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  • A Man without a Mistress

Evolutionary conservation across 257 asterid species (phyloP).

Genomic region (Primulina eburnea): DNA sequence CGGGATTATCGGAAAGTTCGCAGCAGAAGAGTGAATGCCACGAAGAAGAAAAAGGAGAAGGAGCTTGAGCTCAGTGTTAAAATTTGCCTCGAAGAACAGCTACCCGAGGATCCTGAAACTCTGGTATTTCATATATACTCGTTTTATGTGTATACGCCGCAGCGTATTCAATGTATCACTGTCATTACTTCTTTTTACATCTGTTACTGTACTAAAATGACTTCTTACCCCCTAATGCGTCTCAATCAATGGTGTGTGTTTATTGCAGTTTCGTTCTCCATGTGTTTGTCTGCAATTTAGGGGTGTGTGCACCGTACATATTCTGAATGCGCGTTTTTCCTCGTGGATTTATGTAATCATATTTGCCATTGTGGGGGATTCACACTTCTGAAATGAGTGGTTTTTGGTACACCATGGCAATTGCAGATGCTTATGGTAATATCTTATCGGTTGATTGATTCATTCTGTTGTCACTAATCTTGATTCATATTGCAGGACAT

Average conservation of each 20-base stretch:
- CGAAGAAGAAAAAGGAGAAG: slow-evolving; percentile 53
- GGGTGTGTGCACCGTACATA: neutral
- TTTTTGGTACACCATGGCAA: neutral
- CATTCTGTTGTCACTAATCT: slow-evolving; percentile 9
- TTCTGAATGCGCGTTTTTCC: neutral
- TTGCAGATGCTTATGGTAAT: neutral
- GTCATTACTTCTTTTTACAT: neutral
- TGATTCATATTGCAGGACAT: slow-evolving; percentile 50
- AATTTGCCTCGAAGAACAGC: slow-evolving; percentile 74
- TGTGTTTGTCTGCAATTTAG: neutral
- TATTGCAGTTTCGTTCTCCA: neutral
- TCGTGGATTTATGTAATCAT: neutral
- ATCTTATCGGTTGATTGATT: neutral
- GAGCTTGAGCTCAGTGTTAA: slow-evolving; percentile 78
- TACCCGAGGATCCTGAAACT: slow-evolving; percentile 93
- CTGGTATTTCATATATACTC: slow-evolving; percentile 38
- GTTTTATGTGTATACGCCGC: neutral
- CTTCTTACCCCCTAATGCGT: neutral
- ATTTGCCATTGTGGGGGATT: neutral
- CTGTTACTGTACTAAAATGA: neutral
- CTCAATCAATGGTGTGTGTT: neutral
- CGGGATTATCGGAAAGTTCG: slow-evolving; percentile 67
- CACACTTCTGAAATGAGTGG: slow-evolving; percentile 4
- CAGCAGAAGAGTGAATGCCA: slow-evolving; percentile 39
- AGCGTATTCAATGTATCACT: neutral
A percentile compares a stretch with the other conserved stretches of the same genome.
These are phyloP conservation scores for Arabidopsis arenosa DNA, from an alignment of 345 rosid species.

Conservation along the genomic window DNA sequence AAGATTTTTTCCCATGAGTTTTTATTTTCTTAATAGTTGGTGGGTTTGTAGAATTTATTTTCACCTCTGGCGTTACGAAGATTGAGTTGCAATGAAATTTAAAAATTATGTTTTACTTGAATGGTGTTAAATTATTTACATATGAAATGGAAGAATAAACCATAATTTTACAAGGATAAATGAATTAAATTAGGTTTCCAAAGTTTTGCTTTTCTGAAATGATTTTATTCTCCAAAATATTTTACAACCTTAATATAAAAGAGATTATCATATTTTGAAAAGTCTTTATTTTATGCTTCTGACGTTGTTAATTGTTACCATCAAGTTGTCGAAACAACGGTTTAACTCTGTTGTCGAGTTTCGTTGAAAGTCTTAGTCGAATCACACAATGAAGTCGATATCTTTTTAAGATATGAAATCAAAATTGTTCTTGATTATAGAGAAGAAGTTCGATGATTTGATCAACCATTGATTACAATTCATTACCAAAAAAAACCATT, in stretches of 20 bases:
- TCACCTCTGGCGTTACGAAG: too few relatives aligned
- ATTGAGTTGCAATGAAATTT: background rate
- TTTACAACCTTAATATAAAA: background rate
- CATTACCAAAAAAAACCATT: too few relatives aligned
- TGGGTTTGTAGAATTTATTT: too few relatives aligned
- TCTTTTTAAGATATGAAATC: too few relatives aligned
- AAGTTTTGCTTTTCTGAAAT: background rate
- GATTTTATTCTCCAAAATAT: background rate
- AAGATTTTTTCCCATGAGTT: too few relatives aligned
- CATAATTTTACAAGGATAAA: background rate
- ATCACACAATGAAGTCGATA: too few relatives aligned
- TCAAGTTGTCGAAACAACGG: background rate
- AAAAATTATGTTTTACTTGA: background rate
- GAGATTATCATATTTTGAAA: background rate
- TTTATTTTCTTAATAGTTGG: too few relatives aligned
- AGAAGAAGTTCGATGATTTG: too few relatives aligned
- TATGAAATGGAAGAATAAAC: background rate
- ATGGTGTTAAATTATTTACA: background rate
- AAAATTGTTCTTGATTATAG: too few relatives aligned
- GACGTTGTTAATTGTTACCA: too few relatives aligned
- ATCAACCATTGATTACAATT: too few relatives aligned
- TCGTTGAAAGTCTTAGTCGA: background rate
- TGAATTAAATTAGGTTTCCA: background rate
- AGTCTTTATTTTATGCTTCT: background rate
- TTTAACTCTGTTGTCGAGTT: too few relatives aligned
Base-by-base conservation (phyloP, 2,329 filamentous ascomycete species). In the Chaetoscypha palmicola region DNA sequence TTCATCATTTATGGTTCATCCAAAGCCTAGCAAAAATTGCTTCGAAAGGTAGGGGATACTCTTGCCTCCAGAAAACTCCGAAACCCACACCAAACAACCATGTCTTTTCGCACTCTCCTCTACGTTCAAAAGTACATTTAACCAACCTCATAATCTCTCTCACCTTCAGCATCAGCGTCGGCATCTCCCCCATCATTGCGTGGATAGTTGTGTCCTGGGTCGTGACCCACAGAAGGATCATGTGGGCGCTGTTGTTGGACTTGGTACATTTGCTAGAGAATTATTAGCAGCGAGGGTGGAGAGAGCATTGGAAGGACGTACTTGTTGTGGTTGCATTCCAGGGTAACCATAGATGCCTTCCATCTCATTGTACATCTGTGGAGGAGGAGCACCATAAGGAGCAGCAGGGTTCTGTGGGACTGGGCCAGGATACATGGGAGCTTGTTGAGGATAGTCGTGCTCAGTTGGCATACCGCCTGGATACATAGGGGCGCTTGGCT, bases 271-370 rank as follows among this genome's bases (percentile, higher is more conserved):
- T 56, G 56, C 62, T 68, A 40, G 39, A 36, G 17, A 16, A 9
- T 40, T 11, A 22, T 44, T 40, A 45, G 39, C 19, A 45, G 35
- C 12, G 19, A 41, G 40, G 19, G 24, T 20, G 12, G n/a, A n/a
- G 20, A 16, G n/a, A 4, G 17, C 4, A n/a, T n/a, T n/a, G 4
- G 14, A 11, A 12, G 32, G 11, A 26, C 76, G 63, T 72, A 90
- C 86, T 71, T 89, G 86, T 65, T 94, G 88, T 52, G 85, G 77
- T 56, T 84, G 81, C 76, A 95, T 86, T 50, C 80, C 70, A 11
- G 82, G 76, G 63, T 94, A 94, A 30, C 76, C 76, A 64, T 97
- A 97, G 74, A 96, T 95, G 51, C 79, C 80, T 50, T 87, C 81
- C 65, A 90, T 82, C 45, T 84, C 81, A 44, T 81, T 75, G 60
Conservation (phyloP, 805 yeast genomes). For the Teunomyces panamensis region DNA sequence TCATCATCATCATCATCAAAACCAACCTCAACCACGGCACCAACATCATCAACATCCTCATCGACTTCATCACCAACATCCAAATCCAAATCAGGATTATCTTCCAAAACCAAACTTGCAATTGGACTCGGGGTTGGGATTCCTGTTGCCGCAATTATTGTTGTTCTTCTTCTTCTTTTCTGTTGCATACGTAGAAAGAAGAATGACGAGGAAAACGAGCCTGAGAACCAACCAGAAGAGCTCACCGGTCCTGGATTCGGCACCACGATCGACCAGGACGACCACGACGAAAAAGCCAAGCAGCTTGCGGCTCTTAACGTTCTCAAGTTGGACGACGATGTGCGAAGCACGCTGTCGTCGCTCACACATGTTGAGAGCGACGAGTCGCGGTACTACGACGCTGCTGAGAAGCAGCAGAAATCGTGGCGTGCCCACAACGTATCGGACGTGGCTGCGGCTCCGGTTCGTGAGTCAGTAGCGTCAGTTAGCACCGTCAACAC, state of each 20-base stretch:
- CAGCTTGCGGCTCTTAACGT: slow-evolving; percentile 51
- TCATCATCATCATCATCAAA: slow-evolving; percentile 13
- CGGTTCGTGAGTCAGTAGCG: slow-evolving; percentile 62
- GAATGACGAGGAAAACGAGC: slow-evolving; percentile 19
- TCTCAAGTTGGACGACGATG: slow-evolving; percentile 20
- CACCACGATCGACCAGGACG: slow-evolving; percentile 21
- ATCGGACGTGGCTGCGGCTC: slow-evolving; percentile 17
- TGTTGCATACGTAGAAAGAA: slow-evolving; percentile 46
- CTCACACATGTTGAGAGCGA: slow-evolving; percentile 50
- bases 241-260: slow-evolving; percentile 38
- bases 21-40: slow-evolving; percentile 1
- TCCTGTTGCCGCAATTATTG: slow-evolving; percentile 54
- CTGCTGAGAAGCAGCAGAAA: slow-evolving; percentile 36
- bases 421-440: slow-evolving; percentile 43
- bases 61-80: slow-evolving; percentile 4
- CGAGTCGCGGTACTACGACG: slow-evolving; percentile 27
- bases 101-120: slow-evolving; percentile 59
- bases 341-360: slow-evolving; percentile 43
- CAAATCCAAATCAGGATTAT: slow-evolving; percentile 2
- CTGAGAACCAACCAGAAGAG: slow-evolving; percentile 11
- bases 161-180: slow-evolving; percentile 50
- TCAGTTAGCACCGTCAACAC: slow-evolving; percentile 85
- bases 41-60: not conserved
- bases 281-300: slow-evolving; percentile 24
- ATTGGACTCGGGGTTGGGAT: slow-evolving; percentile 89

Sibilla is...unique. Not because of her forwardness given the time period of this story--women did not get involved in politics, nor did they openly discuss politics because, well, they're women--but because of her unusual requirement for a husband. I mean, what man worth his weight in gold during this period didn't have a mistress? Her requirement was brilliant, and the hope that it would buy her more time to put off marriage was worth making it, I think. Sibilla took front and center in this story for me, and Sayre was a wonderful compliment to her. He mistook her for a damsel in distress and quickly learned she was anything but. Their debates and discussions about politics might have raised a few eyebrows and caused some to whisper about her unladylike behavior, but Sayre didn't try to change her. That was breathtaking, more so than Sibilla remaining true to herself up to "The End". Sayre's past is not to be forgotten amidst the love and discovery happening. It was never far from the lighthearted moments; he carried his guilt well while ghosts from his past nipped hungrily at his heels. Respite came when he spent time with Sibilla, even if he sees himself in her penchant for taking risks. And that time with her produced feelings he hadn't dared encourage in a long time, urged him to reach for something that could be life-changing. This was an easier read than A Rogue Without a Rebel, though I'm not sure why. The abundance of history and description hasn't lessened from Book 1 to Book 2, but there is something here that wasn't as prevalent in Book 1. Commonality? Attraction? Romance? I'm not sure, but I hope to experience more of it in this series. This is, dare I say, the better of the two books so far. So how exactly does an author top a story like this? I'm not sure but I hope to find out. Complimentary copy received from publisher

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